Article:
Nate Caminata: Getting back to Martz: He is notorious for giving up on his running game, and in some instances, not using it at all. Has there been any indication that he'll do the same in San Fran, even with a talent like Frank Gore in the backfield?

Craig Massei: Well, in the season opener, the 49ers threw 20 passes and had 20 running plays. Nobody's expecting that kind of balance as the season progresses, and when in comeback mode last week against Seattle, San Francisco threw 32 passes and had 23 running plays. Martz says Gore - who he believes is an elite performer - will get far more offensive touches than any other San Francisco player, and I take that to mean establishing him as a running threat on a weekly basis. Running the ball is a strength of San Francisco's offensive personnel, and Martz looks smart enough to realize that and take advantage of it. There have been no indications so far that he'll wantonly abandon the run like he has in the past. But then, the season still is young. However, I think Martz has been able to see that a semblance of balance is what will work best for this offense.


Nate Caminata: Many people in Michigan know Joe Staley from his days at Rockford High School in Grand Rapids, Michigan, to his standout career at Central Michigan. How has Joe progressed so far into his second year with San Francisco, and what is the long-term outlook for his career as a 49er?

Craig Massei: Joe Staley is a stud. By the end of his rookie season last year, he might have been San Francisco's best offensive lineman. As it was, he beat out former first-round pick Kwame Harris for the starting role at right tackle last summer, then played every offensive snap during the season while becoming the first San Francisco offensive lineman ever to start 16 games in his rookie season. I like just about everything about Staley - he's an engaging individual, has a great attitude and already is developing into a leader on the team. He has great athleticism and excellent footwork, two facets that will serve him well as he continues to develop. He probably needs to get a little stronger, but he's a guy with definite Pro Bowl potential who could man the crucial left side for the next decade. Staley has had to make some adjustments after moving to left tackle this year and hasn't exactly been a world-beater there so far. But he is holding his own and just continues to get better practically every time out, just like he did last year. In just his second year, he already has become a cornerstone of this offense. There is little not to be impressed about the guy.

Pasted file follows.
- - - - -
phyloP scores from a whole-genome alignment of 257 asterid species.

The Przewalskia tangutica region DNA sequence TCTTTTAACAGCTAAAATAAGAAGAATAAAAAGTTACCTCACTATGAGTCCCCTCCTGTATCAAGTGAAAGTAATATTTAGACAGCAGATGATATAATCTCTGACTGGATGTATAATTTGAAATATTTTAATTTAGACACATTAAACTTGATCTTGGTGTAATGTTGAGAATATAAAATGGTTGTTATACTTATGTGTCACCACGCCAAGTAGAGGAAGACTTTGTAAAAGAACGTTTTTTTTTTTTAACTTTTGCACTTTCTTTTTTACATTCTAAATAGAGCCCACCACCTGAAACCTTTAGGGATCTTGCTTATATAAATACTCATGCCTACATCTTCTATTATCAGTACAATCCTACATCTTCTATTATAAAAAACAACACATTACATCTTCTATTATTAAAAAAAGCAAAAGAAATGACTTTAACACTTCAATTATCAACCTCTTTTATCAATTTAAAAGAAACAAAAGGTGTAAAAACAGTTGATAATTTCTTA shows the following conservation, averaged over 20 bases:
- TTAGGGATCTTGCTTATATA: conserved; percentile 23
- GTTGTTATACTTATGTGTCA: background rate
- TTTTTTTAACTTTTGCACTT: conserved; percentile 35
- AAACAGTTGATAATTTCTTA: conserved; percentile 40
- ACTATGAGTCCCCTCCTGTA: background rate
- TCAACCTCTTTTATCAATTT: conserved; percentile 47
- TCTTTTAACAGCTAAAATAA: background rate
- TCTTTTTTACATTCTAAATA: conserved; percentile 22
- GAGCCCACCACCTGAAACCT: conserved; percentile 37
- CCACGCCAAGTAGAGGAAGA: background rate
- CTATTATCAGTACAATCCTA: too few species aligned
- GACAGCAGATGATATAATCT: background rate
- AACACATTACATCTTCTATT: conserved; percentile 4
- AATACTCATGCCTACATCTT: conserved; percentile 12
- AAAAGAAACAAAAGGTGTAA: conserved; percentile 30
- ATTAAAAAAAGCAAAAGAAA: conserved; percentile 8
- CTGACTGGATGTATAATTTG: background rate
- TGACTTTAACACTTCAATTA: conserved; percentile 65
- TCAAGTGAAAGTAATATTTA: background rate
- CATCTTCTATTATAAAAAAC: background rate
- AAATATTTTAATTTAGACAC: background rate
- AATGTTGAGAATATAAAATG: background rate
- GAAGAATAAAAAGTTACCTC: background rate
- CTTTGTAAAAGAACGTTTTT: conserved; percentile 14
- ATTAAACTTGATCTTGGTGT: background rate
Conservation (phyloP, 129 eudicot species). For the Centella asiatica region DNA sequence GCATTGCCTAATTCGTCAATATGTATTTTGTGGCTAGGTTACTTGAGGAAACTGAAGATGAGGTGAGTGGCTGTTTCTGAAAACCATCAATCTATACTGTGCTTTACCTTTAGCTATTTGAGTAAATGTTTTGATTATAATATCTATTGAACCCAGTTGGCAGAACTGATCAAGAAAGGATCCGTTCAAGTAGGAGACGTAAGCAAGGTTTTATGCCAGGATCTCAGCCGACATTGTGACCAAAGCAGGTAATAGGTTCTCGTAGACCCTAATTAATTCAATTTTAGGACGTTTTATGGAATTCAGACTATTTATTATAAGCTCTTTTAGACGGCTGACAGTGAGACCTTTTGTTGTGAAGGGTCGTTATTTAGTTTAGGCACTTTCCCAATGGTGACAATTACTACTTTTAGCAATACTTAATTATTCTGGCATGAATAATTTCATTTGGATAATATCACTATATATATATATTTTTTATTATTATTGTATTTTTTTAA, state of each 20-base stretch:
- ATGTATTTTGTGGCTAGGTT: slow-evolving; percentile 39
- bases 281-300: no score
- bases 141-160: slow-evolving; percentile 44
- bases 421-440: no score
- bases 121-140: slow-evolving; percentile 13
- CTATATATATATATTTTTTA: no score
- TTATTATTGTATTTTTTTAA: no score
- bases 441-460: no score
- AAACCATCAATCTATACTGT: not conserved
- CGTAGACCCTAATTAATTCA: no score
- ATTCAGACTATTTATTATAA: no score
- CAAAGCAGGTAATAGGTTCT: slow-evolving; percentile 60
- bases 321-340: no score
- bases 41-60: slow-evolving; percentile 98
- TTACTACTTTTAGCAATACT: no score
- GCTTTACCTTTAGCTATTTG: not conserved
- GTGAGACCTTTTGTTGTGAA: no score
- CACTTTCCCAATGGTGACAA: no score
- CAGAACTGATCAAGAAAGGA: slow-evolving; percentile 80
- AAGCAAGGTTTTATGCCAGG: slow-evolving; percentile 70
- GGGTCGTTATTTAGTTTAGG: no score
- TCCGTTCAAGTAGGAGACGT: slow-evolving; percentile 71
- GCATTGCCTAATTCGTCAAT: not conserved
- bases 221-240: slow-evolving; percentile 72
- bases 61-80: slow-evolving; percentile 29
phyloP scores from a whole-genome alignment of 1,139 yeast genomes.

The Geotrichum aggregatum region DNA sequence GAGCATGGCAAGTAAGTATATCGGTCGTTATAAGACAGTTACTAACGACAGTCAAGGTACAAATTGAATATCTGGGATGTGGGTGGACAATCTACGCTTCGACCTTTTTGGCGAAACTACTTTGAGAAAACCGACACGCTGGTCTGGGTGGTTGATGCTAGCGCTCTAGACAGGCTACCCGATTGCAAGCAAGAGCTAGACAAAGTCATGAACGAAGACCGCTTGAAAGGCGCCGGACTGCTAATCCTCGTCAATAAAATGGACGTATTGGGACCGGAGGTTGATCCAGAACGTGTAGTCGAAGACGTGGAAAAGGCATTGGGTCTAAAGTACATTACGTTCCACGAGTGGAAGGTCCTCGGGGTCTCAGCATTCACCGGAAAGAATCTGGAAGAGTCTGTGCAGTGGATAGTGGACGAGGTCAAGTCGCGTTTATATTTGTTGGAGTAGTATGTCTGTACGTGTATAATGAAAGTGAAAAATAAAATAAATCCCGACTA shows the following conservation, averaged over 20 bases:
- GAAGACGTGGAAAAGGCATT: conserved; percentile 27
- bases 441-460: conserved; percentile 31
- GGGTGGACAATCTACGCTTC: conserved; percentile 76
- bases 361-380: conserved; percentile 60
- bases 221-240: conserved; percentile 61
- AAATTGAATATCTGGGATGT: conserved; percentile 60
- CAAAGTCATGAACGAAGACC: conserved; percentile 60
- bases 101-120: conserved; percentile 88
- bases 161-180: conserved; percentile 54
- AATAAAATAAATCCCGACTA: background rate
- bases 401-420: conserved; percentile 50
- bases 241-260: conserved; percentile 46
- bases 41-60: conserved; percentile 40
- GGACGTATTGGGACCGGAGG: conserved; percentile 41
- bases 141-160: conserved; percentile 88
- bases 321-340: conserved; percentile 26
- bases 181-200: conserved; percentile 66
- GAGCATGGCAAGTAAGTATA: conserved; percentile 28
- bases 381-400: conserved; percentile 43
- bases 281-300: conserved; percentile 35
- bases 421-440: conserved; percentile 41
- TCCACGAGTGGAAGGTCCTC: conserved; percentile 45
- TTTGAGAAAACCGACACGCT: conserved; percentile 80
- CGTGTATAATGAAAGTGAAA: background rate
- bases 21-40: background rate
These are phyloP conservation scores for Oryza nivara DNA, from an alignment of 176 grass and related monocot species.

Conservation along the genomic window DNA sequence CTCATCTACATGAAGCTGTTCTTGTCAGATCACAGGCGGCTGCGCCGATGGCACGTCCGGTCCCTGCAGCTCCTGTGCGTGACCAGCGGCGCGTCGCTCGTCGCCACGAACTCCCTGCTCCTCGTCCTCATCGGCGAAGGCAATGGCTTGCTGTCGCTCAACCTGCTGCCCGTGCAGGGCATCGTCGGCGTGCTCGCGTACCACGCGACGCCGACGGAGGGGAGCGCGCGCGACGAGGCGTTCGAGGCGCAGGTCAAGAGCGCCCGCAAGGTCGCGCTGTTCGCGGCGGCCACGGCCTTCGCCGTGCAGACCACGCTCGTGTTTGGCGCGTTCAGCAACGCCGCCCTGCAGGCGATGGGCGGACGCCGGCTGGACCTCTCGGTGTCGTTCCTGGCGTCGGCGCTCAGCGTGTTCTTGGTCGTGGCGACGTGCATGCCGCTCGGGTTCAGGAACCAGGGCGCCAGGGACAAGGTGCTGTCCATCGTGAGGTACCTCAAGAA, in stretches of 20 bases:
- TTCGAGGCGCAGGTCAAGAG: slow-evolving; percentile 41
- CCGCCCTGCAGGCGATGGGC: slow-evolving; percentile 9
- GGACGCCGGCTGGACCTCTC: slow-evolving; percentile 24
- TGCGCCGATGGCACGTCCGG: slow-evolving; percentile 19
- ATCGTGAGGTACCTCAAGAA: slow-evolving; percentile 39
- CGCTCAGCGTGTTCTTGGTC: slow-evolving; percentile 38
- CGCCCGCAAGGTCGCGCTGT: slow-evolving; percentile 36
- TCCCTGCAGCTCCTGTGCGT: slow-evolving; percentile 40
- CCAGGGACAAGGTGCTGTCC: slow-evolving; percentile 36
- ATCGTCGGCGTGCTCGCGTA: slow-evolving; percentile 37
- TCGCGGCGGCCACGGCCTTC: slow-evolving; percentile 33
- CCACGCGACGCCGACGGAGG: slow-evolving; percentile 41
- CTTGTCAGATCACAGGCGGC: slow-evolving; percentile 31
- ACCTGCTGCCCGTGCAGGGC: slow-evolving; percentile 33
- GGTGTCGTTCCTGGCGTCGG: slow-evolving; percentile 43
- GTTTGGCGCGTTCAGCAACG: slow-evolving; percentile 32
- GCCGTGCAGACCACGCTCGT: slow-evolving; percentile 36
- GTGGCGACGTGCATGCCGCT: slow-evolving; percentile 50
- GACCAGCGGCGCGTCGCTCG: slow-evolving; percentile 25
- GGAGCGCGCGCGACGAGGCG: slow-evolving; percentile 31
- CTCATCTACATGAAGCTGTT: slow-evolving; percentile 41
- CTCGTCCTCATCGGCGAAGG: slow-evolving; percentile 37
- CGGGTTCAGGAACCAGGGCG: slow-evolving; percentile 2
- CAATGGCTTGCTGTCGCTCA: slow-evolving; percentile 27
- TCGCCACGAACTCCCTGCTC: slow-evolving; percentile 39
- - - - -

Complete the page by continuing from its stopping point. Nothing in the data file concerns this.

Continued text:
Nate Caminata: Where have teams had success against San Francisco in 2008? We're aware that the 49ers have given up a league-high 12 sacks (a surefire sign of a Martz offense), but if you're an opponent and game-planning against a Mike Nolan-coached football team, where do you attack if you want to have a high level of success?

Craig Massei: I say you do exactly what the Seahawks did last week - gang up your defense to stop Gore and put the heat on O'Sullivan. Stopping Gore has to be the first priority. That guy is special, and he will break runs and wear down a team if opponents try to play it straight across the board against the San Francisco offense. The 49ers only won last week because they were able to make a series of big plays - big plays the team has rarely produced on a consistent basis during the team's franchise-worst skein of five consecutive losing seasons. Seattle had the right idea - the 49ers just finally stepped up to the challenge for once, which I think indicates they are a much better team than last year, particularly since they have a quarterback who can move the offense. Defensively, you have to try to run the ball against the 49ers, because Nolan is a fine defensive strategist, and San Francisco's defensive personnel has been built to stop the pass. If you can't establish the run, the 49ers will feel more confident sending blitzes because their secondary is strong in coverage, particularly on the edges with cornerbacks Nate Clements and Walt Harris.